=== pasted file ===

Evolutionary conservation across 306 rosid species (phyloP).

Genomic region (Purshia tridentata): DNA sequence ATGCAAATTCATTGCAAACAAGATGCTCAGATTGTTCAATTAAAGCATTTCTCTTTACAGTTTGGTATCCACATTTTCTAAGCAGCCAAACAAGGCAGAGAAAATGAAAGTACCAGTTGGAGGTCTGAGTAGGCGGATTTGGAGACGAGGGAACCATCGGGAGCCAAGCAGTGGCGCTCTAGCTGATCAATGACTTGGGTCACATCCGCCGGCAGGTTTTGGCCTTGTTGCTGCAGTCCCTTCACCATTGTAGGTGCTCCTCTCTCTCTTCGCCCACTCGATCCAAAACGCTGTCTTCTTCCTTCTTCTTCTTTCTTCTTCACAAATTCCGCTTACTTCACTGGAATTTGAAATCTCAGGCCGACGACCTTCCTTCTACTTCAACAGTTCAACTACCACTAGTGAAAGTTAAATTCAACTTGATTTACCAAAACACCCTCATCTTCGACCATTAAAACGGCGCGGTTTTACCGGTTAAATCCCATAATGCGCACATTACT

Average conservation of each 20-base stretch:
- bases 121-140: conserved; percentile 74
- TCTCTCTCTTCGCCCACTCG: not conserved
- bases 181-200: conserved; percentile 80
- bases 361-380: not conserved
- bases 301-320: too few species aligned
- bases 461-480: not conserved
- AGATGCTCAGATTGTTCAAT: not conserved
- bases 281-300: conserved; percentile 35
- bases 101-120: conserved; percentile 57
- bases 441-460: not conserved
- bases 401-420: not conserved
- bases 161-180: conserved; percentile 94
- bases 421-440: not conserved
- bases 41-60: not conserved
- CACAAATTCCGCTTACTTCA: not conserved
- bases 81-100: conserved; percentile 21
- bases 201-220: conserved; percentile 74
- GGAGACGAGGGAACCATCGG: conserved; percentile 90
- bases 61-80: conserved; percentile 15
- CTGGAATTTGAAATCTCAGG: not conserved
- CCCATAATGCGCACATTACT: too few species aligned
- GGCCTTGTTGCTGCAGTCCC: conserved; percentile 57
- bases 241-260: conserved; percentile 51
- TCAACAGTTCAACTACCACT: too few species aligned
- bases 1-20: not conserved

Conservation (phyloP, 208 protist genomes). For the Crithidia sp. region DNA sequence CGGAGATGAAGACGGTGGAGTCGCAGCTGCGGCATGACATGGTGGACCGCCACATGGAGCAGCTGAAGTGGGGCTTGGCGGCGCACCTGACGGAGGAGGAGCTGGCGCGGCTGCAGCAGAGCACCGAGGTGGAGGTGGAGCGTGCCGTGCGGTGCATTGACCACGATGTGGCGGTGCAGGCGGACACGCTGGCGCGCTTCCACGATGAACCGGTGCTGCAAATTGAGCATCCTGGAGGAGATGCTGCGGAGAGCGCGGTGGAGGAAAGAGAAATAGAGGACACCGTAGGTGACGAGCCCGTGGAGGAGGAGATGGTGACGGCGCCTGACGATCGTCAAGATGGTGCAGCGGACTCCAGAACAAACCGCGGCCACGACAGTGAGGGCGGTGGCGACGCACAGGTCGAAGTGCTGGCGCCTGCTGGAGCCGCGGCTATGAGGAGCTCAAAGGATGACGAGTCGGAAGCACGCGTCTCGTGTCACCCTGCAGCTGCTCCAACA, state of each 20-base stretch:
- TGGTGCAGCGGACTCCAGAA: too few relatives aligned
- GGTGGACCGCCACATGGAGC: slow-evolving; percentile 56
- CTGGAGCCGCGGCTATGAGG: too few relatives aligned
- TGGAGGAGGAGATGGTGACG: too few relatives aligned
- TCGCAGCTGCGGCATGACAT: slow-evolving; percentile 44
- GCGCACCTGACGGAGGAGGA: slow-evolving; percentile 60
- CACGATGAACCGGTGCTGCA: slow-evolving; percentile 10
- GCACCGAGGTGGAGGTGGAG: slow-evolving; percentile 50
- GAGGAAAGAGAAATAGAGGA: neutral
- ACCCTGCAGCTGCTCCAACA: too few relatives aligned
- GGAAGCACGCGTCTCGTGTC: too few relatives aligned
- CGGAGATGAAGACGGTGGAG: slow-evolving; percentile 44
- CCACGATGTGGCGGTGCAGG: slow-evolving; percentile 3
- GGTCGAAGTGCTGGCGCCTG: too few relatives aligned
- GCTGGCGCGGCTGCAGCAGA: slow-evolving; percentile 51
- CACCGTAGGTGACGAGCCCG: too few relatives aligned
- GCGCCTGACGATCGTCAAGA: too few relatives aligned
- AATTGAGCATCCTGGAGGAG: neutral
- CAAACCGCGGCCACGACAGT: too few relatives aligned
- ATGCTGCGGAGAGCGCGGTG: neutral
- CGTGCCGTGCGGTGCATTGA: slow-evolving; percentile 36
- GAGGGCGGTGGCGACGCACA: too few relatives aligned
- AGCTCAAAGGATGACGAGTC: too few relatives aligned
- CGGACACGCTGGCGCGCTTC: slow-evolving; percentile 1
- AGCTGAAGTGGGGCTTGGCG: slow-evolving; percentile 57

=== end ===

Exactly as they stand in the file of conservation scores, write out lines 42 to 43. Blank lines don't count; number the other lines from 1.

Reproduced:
- CCACGATGTGGCGGTGCAGG: slow-evolving; percentile 3
- GGTCGAAGTGCTGGCGCCTG: too few relatives aligned